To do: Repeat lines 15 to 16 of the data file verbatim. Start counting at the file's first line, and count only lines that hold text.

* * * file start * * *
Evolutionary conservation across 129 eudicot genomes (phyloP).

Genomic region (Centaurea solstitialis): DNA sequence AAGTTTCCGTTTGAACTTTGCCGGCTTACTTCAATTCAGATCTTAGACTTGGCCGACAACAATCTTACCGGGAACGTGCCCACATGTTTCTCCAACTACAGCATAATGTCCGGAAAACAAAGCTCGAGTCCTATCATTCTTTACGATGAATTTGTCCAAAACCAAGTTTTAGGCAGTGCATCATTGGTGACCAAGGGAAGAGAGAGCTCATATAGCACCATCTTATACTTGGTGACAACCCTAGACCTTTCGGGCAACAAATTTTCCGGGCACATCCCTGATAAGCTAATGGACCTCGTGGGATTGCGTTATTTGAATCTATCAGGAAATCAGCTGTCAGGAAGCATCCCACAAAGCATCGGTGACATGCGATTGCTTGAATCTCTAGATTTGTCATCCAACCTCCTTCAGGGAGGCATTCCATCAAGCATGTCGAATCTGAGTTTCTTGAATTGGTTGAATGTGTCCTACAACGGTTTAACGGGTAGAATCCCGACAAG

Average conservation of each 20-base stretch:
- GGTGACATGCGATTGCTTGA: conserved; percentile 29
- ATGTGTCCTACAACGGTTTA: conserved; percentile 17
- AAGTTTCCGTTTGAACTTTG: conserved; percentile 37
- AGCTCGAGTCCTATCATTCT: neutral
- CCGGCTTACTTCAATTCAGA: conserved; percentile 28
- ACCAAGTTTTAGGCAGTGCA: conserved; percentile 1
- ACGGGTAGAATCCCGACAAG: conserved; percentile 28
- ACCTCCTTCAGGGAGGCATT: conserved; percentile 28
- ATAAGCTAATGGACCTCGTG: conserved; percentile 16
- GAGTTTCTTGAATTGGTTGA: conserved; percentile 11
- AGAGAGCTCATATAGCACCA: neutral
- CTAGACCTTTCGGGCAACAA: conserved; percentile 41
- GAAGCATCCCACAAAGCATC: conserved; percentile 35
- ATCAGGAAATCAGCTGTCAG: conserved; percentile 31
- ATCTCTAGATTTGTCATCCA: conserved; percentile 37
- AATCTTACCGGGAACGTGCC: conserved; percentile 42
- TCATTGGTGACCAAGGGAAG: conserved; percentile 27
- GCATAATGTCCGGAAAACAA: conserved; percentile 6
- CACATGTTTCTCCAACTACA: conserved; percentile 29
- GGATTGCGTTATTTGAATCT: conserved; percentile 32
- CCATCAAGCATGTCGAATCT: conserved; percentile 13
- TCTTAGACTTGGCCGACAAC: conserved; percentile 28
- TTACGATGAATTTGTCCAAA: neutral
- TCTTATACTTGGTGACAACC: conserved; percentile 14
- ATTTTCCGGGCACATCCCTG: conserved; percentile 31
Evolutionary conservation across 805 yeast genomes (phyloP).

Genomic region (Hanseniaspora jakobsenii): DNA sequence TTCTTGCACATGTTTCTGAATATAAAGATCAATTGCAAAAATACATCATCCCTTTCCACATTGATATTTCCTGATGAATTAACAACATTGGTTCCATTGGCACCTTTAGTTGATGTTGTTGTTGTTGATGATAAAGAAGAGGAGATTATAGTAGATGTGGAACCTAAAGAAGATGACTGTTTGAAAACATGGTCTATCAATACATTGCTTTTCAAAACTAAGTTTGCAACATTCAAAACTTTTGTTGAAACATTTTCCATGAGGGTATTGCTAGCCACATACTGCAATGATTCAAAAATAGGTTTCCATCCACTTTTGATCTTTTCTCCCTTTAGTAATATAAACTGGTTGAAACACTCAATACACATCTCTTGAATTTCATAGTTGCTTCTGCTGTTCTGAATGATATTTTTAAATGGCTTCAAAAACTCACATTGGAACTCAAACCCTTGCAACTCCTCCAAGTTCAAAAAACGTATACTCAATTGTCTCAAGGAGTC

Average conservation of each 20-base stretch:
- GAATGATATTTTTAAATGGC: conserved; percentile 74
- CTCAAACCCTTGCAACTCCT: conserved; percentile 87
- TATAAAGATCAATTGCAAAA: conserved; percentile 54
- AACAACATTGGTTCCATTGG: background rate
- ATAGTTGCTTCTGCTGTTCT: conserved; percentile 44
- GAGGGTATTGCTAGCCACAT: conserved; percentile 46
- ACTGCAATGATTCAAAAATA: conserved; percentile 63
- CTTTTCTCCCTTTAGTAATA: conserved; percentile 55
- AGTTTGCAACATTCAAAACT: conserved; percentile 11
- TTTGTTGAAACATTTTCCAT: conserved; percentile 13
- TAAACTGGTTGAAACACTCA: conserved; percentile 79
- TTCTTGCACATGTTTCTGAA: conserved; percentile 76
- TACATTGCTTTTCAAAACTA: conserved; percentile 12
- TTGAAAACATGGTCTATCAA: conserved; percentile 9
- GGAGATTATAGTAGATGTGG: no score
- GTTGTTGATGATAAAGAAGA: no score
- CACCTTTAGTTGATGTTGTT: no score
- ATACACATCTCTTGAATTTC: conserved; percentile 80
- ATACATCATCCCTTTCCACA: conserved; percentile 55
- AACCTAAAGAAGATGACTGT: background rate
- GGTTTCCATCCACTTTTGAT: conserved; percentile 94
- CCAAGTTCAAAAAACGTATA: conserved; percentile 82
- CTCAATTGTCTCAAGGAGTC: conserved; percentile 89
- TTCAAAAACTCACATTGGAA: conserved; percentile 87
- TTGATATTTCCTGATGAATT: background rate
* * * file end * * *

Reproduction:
- CTAGACCTTTCGGGCAACAA: conserved; percentile 41
- GAAGCATCCCACAAAGCATC: conserved; percentile 35